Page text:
People are fickle about their meatballs. Much like chicken wings, there are countless variations of ingredients, cooking methods, and proportions that I can’t keep count. I’ve seen recipes that require three, THREE, different kinds of meat. I’m not saying that those meatballs may not be the best I’ve ever tasted, but they are going to be far more expensive than what I want to pay to make them at home plus more work – two things I am not necessarily a fan of when it comes to my balls.
Personally, I prefer my meatballs to be somewhat more simple. I like knowing that if I feel like making them, there’s a fairly good chance I have all the ingredients ready at home. That being said, I know to keep most of the ingredients on hand because meatballs really are the Switzerland of food. Honestly, everybody likes meatballs, and if you don’t it’s my opinion that you just haven’t had good ones.
Now, Italian I am not. But I make a pretty mean meatball if I do say so myself (J happens to think so too so I promise I’m not tooting my own horn too bad here…). This is also one of the very few recipes that I don’t have the written down. Yup, that’s right. It’s all in my noodle (get it? meatballs…noodle…heehee). I learned this recipe from my dad, who is also as far from Italian as they come, and it actually stuck. I can’t remember the majority of my multiplication tables but I’ll be damned if I can’t whip together a decent meatball in under 25 minutes. Bonus points if you have a sweet hat to do it in…
My recipe uses ground turkey. Silence your judgmental minds – you can use ground beef if you want. I prefer turkey simply because I think it’s a bit healthier then the higher fat ground beef. My dad would scoff if I served him turkey meatballs, yell about how his generation can’t stomach this hippy dippy shit, and proceed to make his own meatballs. I honestly can’t tell the difference either way so use whatever meat you want or have on hand, I promise I won’t be upset.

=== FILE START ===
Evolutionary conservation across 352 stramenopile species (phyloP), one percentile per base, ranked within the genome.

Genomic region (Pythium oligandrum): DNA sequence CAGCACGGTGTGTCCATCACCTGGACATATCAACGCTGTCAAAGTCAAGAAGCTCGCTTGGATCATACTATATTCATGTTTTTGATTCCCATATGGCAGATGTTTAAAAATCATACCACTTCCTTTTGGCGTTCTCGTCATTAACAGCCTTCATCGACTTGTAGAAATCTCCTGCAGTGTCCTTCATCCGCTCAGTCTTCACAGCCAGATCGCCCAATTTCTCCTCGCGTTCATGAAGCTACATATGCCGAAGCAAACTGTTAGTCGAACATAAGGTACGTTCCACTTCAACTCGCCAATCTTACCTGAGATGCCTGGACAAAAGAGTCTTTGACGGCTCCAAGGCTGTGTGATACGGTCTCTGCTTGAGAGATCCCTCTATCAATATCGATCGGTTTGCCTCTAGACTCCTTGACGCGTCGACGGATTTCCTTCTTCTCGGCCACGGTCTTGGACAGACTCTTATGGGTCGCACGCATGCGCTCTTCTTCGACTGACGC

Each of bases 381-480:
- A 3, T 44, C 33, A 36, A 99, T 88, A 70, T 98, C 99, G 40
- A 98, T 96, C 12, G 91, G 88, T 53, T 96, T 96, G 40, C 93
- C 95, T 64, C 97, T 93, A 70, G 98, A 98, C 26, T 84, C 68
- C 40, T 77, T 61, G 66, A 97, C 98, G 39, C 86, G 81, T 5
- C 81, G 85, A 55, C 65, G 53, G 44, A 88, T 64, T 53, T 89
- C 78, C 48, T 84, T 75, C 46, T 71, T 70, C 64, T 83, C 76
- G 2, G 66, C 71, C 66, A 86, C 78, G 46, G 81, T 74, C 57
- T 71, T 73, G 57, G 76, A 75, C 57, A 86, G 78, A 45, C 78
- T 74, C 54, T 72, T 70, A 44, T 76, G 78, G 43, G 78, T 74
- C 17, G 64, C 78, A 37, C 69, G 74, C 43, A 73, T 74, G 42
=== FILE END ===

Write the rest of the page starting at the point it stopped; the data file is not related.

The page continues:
Now if you are like me, and are only feeding two mouths, a pound worth of meatballs is probably a bit much. So how do you fix this meatball conundrum?? Freeze them of course! Nothing is easier than coming home from work when you don’t feel like cooking and sticking some frozen balls in the microwave. Heat those baby’s up, smother ’em in Prego and gently place upon a bed of pasta. Tada! Instant (and almost home cooked) meal. But how do you freeze them so they don’t stick together? Oh don’t you worry my little ones, I shall teach you all the tricks of the trade. And if you already know, well pin a rose on your nose because J didn’t and he’s my test subject. If J doesn’t know things I assume others don’t as well.
And now, on to balls…
- 3 Tablespoons Olive Oil
- 1 lb ground turkey or beef
- 1 small onion, diced
- 3 cloves of garlic, minced
- 1/3 cup grated Parmesan cheese
- 1/3 cup breadcrumbs (panko or regular – your choice)
- 1 egg
- 1 Tablespoon Italian Seasoning
- Salt & Pepper to taste
- 3 Tablespoons Olive Oil
- In a pan, heat olive oil on medium heat
- Meanwhile, add all remaining ingredients in a large bowl.
- Using your hands, get ready to get down and dirty (ie remove all rings and jewelry that may get soiled…oops) and squish and squash all that good stuff together until combined.
- Begin to form the meat mixture into balls. You can make them and big or as small as you want just keep in mind that cooking times will need to be adjusted accordingly. I usually do about ping-pong ball size.
- Place the meatballs one at a time into the pan moving clockwise around the circumference. I do this so I know which ones have been cooking the longest and can flip them in the correct order.
- Flip the meatballs once to brown both sides.
- Lower the heat to medium low and cover. Continue to fry until cooked through – about 10-15 minutes.
- Remove the balls from the heat and place on a paper towel to drain. Allow for them to cool.
- Lining a baking sheet with wax paper, place the meatballs on the sheet – not touching – and put in the freezer for 1/2 an hour.
- Once the balls are frozen, place them in a freezer bag. Freezing the meatballs individually first will keep them frozen separately in the bag. So now you can remove as few or as many as you want. Brilliant!
Nomnomnom. Happy Weekend!